Kabuga ‘could be transferred to Arusha this year’

Félicien Kabuga, a key suspect accused of playing a leading role in the 1994 Genocide against the Tutsi in Rwanda, is likely to be transferred to the UN tribunal in Arusha, Tanzania before the end of the year, a top official with the International Residual Mechanism for Criminal Tribunals (IRMCT) has said.

Serge Brammertz, the IRMCT chief prosecutor, was Tuesday addressing journalists in the Rwandan capital of Kigali during an official visit.


Kabuga, who was until his arrest outside the French capital of Paris earlier this year one of the world’s most wanted fugitives, was apprehended following an international investigative effort involving French authorities, the IRMCT Office of the Prosecutor, and several other countries.


He had been  indicted by the United Nations International Criminal Tribunal for Rwanda (a predecessor to IRMCT) in 1997 on seven counts; genocide, complicity in genocide, direct and public incitement to commit genocide, attempt to commit genocide, conspiracy to commit genocide, persecution and extermination.


His indictment was amended in 2011.

Brammertz said a French court was expected to decide on when the elderly suspect can be transferred to IRMCT’s seat in Arusha.

IRMCT updating Kabuga case file  

“We have to wait for Kabuga to be transferred and this will take some time; it could be in September or October. Once he is in the custody of the Mechanism, of course, we (will) move to the next phase of our work,” he said.

Brammertz said that, to facilitate the UN tribunal’s readiness to handle Kabuga’s case, he had increased the number of prosecutors and investigators looking into his file – in Rwanda – to more than 15.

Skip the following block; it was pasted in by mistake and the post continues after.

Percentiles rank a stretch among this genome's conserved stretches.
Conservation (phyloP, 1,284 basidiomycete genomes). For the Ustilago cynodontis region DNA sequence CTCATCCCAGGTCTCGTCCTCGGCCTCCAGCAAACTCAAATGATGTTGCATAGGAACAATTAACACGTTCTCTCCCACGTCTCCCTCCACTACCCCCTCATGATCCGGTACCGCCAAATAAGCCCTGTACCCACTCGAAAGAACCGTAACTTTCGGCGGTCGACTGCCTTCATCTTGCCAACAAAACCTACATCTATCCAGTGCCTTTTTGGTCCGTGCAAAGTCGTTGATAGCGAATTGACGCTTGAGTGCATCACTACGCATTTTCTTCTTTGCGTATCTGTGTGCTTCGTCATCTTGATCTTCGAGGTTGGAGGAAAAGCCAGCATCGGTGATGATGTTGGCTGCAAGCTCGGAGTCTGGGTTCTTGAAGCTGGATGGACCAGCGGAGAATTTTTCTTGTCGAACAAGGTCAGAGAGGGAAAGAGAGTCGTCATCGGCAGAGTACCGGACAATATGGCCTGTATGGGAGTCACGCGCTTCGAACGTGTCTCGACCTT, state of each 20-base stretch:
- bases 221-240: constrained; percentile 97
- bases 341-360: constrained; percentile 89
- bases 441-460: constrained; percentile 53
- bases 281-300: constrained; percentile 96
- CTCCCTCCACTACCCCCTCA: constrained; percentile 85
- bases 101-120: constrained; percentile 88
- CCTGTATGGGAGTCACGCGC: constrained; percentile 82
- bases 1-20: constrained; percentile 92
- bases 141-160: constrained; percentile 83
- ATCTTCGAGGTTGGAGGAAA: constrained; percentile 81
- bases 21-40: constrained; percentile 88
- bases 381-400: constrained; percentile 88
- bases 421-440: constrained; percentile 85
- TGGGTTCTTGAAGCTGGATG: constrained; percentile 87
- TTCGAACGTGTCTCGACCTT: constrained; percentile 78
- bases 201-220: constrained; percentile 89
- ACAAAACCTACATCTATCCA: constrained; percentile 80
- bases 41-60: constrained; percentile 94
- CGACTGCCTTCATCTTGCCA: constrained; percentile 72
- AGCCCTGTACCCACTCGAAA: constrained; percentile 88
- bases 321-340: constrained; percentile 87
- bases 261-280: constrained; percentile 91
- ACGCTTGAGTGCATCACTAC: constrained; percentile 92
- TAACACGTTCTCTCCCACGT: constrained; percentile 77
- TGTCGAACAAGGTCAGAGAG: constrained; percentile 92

He noted that the team is already in Rwanda and will in the next few months gather evidence to update Kabuga’s indictment.

“We will go back to victims’ organisations, witnesses and (individual) victims who testified, to look at their availability and (to see how they can work) with the Prosecutor General’s Office to come up with additional evidence to update the case file as soon as possible,” he said.

Fugitives’ ‘days numbered’

Rwanda’s Prosecutor General Aimable Havugiyaremye warned that Kabuga’s arrest serves as a reminder to all the fugitives of the Genocide against the Tutsi and that their days are numbered.

“Those who are fugitives should know that we are working with many countries and international justice organisations to track them down and that no stone will be left unturned to bring them to justice,” he said. 

Who is Kabuga?

Kabuga, referred to as the Financier of the Genocide, was a wealthy businessman with close ties to the politicians who planned the Genocide.

He was a founding and majority shareholder of the infamous hate radio station RTLM that incited killings.

Kabuga, 85, had been on the run since August 18, 1994 when the Swiss security services let him slip from their grasp.

As the Genocide progressed, Kabuga was reportedly given a visa to enter Switzerland only to be later expelled.

After he was expelled from Switzerland in 1994, he went on to spend some time in DR Congo (then Zaire) before moving to Kenya. While there, he is believed to have escaped arrest on several times.

In one incident in 1998, an ICTR team raided a Nairobi house where he was believed to be staying only to find a note indicating that the fugitive had escaped on a police tip-off.

Besides being part of the ideologues that established RTLM, prosecutors say Kabuga helped train and equip the Interahamwe militia, and that there is evidence he used his companies to import vast quantities of machetes from China – which were subsequently used during the killings.


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